Trust, morality and oxytocin

by thewheatandthechaff

What drives our desire to behave morally? In an old TED talk, neuroeconomist Paul Zak shows why he believes oxytocin (he calls it “the moral molecule”) is responsible for trust, empathy and other feelings that help build a stable society. A pioneer in his field, Zak explains how oxytocin promotes trust in particular, and suggests that love can be good for business.

Calling himself “Dr Love”, Zak greets everyone he meets with a powerful and heartfelt hug. This, he explains, is to release oxytocin in both parties and create both a mutual bond and a sense of wellbeing. Zak prescribes at least eight hugs a day for our general well being and happiness. But it’s not just physical proximity and contact that causes the molecule to be released into the blood. This can be done by emotional proximity too.

In a now famous experiment he attended a friend’s wedding with a very large amount of blood testing equipment and measured the levels of oxytocin in the bridal party and guests both before and immediately after the service. Not only was there a significant oxytocin spike in the bride’s blood but also in family of the bride and the guests too. Clearly the emotion of the event was capable of triggering a release in oxytocin that in turn created a stronger bond between the participants.

Zak describes a cycle of events. An action or event creates empathy that causes the release of oxytocin which in its turn increases the levels of trust leading to further empathy building behaviour. In other words there is a virtuous circle of virtue.


The advertising industry has known for some time now that emotional persuasion is more potent than rational persuasion when it comes to marketing communications, but still have no real answer as to why this is the case. Does oxytocin hold the key?  Zak et al have already shown that giving oxytocin to people who are then exposed to fundraising advertising increases the average donation made by research participants in comparison with those administered a placebo. But it has yet to be proven whether an ad itself can trigger a rush of oxytocin that in turn builds affinity with the brand itself and influences purchase behaviour.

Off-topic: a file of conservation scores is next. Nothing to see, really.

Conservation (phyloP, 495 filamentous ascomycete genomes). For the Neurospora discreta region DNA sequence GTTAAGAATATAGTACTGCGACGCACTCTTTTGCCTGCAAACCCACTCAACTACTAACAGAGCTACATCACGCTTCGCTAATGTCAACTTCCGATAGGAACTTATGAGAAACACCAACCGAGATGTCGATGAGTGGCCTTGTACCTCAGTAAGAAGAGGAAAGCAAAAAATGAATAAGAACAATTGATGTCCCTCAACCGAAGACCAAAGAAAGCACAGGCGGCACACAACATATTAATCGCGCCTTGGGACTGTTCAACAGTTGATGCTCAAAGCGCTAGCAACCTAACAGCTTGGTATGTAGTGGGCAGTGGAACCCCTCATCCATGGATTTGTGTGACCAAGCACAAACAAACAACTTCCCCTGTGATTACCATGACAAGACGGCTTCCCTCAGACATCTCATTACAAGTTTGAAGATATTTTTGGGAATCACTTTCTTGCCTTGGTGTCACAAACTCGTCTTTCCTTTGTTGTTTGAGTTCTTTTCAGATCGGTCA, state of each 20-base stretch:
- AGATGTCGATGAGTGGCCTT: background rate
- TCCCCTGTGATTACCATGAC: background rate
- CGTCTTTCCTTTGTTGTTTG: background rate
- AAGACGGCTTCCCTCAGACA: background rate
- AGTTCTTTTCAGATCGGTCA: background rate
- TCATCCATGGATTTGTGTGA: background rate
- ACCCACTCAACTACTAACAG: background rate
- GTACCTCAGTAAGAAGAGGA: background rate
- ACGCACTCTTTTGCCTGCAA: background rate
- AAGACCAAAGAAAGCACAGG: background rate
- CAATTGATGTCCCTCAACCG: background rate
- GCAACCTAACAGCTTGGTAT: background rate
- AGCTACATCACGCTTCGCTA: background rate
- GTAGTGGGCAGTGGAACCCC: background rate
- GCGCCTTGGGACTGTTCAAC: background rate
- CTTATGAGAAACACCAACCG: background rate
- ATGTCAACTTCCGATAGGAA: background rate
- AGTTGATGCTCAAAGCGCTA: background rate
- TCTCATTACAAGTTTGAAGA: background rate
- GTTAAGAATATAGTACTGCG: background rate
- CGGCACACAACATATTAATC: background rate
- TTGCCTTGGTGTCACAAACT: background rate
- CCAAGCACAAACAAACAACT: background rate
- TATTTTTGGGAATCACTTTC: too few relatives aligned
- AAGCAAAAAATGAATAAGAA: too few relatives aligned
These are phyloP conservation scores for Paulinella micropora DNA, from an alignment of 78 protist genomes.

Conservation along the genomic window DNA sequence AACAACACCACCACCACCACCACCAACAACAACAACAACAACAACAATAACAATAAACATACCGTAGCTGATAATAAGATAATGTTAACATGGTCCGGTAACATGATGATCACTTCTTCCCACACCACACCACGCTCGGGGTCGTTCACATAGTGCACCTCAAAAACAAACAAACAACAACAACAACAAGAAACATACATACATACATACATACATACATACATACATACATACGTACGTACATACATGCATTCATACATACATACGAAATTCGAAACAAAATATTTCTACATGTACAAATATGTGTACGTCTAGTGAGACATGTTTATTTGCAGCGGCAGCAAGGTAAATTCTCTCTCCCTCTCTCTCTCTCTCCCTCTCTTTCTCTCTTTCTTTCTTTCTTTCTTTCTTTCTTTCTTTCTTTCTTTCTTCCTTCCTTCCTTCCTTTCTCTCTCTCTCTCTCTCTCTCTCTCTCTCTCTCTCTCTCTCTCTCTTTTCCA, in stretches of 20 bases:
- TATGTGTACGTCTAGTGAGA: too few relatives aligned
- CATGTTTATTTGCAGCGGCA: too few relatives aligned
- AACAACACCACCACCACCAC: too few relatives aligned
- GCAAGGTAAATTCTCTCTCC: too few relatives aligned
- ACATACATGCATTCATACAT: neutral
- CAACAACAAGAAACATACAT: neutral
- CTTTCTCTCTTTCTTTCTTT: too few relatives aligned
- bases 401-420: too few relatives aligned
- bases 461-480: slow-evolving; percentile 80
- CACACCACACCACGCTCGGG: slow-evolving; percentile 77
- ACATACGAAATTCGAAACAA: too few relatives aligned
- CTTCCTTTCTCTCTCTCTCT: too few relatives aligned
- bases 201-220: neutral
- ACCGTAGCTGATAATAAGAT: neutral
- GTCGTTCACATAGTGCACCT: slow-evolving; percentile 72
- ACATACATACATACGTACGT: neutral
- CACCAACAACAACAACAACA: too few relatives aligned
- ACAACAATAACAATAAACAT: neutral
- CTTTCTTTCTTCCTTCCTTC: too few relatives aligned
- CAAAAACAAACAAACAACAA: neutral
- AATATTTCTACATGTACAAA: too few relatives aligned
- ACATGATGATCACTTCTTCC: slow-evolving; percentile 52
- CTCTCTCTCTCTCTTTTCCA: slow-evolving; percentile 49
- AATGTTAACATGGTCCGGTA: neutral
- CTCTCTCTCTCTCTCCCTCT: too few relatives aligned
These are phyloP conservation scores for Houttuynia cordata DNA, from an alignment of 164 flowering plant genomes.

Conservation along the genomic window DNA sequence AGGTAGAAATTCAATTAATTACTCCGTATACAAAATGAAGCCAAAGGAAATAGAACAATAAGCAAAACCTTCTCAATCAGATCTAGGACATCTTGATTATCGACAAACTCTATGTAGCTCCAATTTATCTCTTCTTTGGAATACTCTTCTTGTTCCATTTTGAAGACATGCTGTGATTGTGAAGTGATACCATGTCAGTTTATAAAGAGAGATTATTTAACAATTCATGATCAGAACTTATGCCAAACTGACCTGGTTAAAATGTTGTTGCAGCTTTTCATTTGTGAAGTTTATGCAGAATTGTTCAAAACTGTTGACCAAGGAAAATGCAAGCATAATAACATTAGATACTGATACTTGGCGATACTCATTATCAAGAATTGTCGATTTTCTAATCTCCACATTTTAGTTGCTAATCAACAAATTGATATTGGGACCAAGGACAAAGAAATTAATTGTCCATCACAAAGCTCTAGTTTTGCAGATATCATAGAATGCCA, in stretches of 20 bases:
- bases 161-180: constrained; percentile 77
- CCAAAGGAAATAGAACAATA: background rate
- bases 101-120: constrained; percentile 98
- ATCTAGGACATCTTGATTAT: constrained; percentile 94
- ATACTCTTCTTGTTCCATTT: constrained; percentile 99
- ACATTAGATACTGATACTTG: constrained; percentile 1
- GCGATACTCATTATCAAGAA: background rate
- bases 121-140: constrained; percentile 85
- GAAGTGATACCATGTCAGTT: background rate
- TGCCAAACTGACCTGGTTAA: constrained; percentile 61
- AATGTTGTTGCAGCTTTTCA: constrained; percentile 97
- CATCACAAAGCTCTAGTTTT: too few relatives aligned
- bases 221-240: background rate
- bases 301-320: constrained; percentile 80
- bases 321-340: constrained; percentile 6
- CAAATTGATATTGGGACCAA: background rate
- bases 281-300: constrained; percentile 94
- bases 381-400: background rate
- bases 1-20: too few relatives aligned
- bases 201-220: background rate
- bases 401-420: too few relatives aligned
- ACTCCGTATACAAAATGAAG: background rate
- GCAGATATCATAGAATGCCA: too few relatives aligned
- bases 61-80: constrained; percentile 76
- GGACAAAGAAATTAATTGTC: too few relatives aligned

Neuroscientists like Zak undoubtedly have more of an idea how the brain works than marketers an idea of how advertising works, and I’d wager they might even be able to give the ad industry more of an idea about how advertising works.

However, more research is emerging which muddies the waters. While oxytocin has been linked to improving trust and bonding in some situations, equally, it’s linked with bias, favouritism and shadenfreude in others. The first two are clearly useful for advertisers, but it is probably too simplistic to think of the hormone as being the fount of morality. As Ben Goldacre (who has skewered Zak on his Bad Science blog in the past) is wont to say, “it’s a bit more complicated than that”.

So, in the meantime, expect for brands and marketers to keep calm and carry on ‘doing a John Lewis’ – without really understanding how it works – for the foreseeable future.